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Archaeo News 

12 August 2010
Neolithic stonework with a pattern found on Orkney

Archaeologists revealed that they have discovered the first evidence in the UK of stonework painted with a pattern, suggesting Neolithic people enjoyed decorating. It comes a week after the researchers, working at the Brodgar peninsula on Orkney (Scotland), found plain painted stones thought to be around 5,000 years old at the spot. The site, described as a possible Neolithic temple precinct, is between the Stones of tenness and the Ring of Brodgar.
     The latest discovery is a stone with a zigzag chevron pattern in red pigment. It is thought the painted and decorated stones may have been used to enhance important buildings and may have been found in entranceways or areas of the building which had particular significance.
     Nick Card, of the Orkney Research Centre for Archaeology (Orca), said: "There has been evidence at some other Neolithic sites where paint pots have been found with remains of pigment but they were considered to be for personal adornment rather than being used on a wider scale for the decoration of buildings. This is a first for the UK, if not for northern Europe.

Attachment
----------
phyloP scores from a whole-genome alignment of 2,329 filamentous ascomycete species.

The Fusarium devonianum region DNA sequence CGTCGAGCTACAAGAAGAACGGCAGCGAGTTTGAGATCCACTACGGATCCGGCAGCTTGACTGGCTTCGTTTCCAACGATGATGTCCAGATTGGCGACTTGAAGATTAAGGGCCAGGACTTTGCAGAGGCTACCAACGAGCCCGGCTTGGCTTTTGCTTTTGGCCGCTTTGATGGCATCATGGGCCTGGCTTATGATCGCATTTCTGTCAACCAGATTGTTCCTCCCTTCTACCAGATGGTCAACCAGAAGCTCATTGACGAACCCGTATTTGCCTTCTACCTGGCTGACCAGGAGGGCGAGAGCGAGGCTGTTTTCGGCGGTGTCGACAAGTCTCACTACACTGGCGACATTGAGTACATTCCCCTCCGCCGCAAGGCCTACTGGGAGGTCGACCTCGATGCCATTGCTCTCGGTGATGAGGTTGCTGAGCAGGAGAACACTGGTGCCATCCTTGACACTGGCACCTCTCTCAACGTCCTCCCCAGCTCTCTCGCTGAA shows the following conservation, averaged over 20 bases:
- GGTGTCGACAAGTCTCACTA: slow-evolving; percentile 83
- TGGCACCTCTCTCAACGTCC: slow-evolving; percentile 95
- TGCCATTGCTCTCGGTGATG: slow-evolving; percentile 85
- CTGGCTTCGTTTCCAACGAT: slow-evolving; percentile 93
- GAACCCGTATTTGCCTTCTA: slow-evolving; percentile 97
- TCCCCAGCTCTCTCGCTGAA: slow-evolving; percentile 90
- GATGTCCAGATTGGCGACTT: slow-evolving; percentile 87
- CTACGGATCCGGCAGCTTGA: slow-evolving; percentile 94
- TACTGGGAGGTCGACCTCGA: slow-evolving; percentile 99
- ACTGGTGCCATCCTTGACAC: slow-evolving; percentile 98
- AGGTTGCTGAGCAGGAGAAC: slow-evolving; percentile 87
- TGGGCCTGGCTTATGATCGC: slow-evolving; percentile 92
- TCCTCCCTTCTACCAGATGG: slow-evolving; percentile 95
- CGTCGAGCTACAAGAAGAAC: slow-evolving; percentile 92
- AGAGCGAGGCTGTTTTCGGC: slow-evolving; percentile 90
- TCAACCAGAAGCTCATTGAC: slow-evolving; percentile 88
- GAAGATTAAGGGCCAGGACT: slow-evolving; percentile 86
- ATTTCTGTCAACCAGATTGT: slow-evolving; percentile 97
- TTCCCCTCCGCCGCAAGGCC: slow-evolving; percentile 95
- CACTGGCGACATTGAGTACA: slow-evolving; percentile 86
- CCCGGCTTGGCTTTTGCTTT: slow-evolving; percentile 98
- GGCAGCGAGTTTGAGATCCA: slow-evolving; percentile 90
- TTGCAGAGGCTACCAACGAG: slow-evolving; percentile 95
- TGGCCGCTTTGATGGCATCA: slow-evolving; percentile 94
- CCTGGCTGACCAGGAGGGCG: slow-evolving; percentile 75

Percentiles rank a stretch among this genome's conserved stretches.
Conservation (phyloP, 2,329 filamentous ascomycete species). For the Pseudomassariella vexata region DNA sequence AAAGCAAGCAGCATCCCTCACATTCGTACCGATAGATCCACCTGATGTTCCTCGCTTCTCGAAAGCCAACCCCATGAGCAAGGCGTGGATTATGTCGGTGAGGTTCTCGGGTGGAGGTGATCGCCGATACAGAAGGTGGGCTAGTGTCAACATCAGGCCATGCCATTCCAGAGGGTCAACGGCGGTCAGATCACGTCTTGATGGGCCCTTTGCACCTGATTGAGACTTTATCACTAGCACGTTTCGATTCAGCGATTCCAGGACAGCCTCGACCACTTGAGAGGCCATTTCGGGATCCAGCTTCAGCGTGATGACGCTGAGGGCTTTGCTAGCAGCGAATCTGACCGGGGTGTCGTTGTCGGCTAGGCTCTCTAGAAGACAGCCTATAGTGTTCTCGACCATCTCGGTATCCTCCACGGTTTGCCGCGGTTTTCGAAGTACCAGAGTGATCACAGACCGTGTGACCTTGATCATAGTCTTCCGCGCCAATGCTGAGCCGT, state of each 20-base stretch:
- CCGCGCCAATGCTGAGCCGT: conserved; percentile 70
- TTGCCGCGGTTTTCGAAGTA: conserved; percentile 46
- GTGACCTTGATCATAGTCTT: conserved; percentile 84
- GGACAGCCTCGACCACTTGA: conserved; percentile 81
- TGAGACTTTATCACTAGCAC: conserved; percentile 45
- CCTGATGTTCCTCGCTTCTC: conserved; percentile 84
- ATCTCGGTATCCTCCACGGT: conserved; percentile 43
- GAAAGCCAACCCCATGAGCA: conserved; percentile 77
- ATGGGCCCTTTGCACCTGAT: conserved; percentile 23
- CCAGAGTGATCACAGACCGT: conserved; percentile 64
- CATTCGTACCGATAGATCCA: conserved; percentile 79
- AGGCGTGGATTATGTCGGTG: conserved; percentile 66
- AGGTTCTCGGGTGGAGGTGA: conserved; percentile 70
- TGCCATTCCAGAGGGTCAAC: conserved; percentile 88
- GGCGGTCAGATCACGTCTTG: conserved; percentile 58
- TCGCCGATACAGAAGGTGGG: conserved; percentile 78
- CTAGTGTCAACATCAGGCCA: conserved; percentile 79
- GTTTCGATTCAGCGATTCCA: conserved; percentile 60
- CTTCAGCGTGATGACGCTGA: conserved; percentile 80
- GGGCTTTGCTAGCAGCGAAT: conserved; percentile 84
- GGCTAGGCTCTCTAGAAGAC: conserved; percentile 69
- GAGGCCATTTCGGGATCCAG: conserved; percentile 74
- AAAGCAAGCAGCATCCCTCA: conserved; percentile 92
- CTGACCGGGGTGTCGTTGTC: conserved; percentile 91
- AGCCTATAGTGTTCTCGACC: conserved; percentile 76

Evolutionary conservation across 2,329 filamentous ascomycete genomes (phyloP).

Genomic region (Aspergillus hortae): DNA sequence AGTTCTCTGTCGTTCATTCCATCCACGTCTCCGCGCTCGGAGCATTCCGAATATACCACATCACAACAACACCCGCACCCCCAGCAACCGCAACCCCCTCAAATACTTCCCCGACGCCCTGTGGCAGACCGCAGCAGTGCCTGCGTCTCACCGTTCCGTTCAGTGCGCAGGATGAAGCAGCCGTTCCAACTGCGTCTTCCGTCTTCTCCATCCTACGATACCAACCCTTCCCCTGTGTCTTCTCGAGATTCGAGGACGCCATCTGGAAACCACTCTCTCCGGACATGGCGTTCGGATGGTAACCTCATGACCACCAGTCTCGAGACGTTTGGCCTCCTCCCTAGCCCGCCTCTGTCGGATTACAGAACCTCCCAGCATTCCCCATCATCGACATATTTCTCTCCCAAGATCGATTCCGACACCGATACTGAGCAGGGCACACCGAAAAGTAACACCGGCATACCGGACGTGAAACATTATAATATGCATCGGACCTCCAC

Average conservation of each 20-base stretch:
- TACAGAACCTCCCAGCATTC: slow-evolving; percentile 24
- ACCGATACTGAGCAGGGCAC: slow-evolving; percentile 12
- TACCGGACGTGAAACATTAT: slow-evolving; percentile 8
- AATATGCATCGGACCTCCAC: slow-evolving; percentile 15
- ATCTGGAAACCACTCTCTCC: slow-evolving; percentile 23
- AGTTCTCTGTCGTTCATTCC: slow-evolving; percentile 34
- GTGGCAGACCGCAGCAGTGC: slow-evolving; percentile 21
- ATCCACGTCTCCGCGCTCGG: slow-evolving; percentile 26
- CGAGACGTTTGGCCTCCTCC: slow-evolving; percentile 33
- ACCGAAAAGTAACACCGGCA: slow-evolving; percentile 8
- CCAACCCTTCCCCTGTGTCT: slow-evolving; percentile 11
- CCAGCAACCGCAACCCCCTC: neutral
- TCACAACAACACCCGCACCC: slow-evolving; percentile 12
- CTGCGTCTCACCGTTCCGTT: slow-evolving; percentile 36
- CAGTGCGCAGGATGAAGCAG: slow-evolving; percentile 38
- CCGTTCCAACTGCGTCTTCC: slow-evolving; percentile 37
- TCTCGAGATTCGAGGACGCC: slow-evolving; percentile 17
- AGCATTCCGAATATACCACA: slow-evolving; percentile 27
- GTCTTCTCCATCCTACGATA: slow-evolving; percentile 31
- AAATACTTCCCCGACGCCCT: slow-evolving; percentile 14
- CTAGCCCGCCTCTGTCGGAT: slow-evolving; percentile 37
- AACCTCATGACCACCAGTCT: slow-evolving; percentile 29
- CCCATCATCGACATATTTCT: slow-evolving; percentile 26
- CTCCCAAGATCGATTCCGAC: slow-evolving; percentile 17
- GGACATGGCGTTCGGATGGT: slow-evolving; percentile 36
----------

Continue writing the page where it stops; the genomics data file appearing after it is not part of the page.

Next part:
One of the stones found last week were painted purple-red, while the other was red and yellow. The paint will now be analysed but it is thought it may have been made from hermatite mixed with animal fat and perhaps milk or egg.
     Mr Card said: "We've always suspected colours was a part of their world.
"This is adding to the dimension of the Neolithic that many archaeologists would have thought but there was no real evidence for."

Sources: The Scotsman (3 August 2010), The Press and Journal (4 August 2010)

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